After negotiations, the government stepped back a little, allowing MSF to continue its HIV/AIDS work and other activities in Kachin and Shan states, as well as in the Yangon region. Rakhine state remains off-limits to MSF, despite the pressing needs of thousands from all religions and ethnicities who depend on their clinics.
Before going much further, I should say that nothing I write can convey the complexity of issues or the passion and fear that fire both sides. From my distant vantage point in the United States, I know that I can’t see the whole picture, which includes colonial history and geopolitics, along with regional and ethnic tensions within modern Myanmar.
Sakyadhita, the international association of Buddhist women, has issued a call for papers and workshop/panel proposals to be considered for its next biannual conference, to be held June 23-30, 2015, in Yogyakarta, Indonesia. The conference theme will be “Compassion and Social Justice,” with the aim of fostering “dialogue about creating better connections and to explore how compassion and spiritual development can help shape a more just and peaceful world.” To read more about the conference, including a full list of panel and workshop suggestions, click here. The deadline for panel and workshop proposals is April 15, 2014, and the deadline for submission of papers is June 15, 2014.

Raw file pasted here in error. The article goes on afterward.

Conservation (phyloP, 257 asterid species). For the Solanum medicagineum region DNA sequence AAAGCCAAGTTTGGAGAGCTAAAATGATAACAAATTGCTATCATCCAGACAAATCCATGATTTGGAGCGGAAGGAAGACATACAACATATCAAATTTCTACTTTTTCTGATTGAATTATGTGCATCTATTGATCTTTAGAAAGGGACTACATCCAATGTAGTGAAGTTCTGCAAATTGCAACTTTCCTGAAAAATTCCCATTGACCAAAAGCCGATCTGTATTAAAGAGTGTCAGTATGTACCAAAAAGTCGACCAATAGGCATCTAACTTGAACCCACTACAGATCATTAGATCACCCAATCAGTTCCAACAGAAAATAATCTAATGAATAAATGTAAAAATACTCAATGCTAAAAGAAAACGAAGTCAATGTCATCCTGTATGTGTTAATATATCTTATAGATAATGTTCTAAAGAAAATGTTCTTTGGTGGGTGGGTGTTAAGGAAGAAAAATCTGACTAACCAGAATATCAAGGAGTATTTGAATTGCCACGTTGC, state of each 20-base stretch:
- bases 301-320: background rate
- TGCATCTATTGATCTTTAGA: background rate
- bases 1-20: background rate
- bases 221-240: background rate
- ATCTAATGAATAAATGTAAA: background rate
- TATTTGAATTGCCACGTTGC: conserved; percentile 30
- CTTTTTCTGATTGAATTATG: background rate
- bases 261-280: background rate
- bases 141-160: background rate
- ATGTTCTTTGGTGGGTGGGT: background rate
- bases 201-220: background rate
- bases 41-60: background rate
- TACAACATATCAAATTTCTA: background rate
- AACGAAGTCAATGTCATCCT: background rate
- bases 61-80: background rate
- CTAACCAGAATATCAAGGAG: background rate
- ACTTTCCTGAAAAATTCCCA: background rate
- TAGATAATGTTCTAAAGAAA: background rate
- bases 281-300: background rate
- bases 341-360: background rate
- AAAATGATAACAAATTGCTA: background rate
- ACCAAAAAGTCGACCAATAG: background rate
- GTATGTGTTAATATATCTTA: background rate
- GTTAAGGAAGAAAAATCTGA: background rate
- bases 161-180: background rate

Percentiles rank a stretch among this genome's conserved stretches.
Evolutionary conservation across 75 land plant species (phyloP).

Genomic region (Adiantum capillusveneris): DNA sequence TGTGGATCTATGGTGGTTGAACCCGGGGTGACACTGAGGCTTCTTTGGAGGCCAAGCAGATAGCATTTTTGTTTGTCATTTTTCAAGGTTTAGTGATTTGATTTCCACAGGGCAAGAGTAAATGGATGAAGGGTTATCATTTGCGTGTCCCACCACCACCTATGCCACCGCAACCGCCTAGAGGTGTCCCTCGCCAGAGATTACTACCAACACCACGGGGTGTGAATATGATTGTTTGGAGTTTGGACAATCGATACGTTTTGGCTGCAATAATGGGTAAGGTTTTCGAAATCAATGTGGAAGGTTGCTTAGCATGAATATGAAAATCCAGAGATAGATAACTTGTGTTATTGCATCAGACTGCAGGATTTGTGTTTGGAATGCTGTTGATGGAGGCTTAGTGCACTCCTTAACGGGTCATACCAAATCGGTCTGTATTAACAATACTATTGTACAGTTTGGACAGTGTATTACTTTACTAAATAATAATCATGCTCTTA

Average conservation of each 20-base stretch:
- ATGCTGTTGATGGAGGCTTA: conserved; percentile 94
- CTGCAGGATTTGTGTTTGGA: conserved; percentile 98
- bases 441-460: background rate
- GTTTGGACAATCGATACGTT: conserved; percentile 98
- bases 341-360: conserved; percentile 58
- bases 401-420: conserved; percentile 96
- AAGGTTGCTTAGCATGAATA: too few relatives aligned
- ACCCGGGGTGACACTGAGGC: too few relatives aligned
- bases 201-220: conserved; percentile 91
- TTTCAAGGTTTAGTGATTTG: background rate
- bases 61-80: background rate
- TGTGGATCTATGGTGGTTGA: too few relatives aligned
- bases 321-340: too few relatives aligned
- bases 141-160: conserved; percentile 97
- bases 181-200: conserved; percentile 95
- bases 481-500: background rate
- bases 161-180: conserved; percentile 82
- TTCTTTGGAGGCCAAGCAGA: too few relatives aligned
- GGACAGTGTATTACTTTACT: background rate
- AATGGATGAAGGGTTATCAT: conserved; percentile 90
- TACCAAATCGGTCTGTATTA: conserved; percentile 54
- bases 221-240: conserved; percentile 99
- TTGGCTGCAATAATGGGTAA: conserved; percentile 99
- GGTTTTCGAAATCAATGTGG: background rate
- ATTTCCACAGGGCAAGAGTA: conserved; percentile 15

Sakyadhita has also expanded and upgraded its website, which you may visit here.
Settlement favors Buddhist boy bullied in Louisiana school; ACLU filed suit, lauds decision for “religious liberty”
The ACLU lawsuit filed on behalf of the parents of “C.C.,” a Buddhist sixth-grader allegedly bullied for his beliefs by Christian teachers and administrators at Negreet High School in Louisiana, has been settled in favor of the parents. According to the AP, the settlement details the ways in which teachers and school officials must refrain from promoting religious beliefs and practices in the public schools. It also orders financial remuneration for the boy’s parents, who relocated C.C. to another school much farther from their home to escape the harassment.
An ACLU blog post on the settlement says the order also “mandates in-service training for school staff regarding their obligations under the First Amendment.” The order “took the form of a ‘consent decree’ agreed to by the school board, [which] ensures that these unlawful practices will be discontinued in Sabine Parish and brings the case to a close. We applaud the board for doing right by C.C., his siblings, and all district students.”
The ACLU post also says the family was subjected to profane racial slurs shouted at them in a KKK-style drive-by.
See Buddhadharma News’s original coverage of the ACLU suit here.